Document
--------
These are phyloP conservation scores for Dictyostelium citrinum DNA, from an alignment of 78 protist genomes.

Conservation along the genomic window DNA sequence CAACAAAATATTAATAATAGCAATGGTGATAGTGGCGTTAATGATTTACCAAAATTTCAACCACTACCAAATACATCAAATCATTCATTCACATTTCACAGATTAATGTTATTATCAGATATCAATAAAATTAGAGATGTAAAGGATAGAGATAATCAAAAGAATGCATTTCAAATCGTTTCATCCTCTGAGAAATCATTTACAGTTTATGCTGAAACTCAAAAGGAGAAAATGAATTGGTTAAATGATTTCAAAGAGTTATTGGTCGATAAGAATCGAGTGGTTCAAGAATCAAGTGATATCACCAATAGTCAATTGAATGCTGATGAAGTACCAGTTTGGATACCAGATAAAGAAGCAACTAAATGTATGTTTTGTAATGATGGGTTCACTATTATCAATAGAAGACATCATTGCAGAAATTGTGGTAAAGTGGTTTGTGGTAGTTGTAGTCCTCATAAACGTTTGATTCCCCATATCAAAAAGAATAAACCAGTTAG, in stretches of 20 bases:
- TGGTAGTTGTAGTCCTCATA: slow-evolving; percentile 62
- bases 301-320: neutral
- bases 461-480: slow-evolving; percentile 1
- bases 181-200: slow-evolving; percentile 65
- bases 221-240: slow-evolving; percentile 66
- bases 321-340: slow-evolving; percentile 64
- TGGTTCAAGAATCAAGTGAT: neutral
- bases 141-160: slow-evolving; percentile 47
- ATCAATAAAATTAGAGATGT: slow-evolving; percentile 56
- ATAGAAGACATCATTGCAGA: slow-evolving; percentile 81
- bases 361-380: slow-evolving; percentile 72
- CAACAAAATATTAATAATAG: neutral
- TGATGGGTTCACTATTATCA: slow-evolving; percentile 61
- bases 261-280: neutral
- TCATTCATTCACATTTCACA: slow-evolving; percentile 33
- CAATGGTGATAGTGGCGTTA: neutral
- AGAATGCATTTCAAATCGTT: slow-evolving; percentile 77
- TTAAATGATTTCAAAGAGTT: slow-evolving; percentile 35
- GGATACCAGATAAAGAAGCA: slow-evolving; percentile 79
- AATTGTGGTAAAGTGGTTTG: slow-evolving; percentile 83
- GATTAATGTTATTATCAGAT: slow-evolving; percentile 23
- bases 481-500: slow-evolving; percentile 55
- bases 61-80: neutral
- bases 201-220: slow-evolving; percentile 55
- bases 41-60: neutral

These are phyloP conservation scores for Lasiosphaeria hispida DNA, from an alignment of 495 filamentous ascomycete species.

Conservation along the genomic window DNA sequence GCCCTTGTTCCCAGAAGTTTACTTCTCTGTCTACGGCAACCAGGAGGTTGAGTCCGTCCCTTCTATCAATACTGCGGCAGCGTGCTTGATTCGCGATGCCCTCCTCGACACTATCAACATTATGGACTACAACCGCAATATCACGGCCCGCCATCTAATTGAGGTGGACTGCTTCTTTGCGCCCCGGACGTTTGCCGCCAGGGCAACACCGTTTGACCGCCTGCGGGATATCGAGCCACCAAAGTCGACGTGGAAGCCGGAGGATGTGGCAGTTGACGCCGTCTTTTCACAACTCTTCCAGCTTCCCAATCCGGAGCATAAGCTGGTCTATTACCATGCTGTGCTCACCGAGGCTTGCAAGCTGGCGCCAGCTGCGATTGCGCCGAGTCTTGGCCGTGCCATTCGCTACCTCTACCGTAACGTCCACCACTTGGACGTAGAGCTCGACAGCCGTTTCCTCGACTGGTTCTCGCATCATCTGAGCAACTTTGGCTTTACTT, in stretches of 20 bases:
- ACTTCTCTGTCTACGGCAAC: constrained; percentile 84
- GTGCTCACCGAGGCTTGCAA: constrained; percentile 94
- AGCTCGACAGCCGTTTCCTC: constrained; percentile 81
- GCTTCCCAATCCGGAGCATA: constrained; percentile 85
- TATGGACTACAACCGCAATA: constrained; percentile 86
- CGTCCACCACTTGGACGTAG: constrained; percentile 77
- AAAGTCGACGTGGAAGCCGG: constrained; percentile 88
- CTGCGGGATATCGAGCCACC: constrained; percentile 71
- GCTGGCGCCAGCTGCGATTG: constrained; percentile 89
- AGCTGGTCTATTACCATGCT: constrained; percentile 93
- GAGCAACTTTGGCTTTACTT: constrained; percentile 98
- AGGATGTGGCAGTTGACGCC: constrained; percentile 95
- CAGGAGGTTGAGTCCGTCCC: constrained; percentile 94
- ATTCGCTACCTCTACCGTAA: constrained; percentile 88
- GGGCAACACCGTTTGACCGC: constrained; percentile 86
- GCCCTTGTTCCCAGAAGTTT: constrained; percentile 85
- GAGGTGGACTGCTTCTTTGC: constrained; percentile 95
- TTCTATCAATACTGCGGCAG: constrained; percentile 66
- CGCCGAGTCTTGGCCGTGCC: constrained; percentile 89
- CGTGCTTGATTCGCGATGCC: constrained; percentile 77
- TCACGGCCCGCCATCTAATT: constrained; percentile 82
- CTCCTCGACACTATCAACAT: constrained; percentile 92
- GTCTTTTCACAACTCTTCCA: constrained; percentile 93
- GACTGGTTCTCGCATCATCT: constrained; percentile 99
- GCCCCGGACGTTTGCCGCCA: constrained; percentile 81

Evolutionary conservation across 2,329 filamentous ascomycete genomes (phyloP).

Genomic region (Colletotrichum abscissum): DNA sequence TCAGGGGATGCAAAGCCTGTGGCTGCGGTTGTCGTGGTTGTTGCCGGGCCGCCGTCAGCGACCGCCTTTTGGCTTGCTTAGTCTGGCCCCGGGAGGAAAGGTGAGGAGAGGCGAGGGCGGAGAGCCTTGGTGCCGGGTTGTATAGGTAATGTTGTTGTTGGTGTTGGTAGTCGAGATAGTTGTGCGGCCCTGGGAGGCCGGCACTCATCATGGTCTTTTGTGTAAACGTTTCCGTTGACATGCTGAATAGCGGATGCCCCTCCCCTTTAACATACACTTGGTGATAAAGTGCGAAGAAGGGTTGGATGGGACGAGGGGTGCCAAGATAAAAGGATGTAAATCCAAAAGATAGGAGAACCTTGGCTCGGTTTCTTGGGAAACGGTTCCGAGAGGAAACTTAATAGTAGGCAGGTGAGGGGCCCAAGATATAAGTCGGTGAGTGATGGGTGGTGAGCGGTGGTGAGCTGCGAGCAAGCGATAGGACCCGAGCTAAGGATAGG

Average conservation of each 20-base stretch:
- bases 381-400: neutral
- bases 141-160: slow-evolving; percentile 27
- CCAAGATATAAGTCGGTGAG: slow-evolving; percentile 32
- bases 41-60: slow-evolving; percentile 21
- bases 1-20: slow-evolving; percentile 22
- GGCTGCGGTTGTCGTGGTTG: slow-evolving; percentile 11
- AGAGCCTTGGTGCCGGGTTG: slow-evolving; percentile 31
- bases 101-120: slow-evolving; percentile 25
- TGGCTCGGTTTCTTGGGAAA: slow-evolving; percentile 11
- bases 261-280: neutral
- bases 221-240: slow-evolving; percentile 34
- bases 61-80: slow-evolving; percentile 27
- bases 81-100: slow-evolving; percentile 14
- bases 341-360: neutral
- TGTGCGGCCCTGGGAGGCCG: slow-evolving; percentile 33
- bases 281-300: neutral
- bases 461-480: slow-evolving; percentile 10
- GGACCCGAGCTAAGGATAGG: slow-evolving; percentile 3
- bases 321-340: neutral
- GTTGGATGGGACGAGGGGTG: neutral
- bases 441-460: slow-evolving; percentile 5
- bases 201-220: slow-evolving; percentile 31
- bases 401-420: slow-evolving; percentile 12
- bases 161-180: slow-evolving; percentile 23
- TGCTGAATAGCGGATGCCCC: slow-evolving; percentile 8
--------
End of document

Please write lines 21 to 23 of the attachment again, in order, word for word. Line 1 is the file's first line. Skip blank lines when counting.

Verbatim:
- GGATACCAGATAAAGAAGCA: slow-evolving; percentile 79
- AATTGTGGTAAAGTGGTTTG: slow-evolving; percentile 83
- GATTAATGTTATTATCAGAT: slow-evolving; percentile 23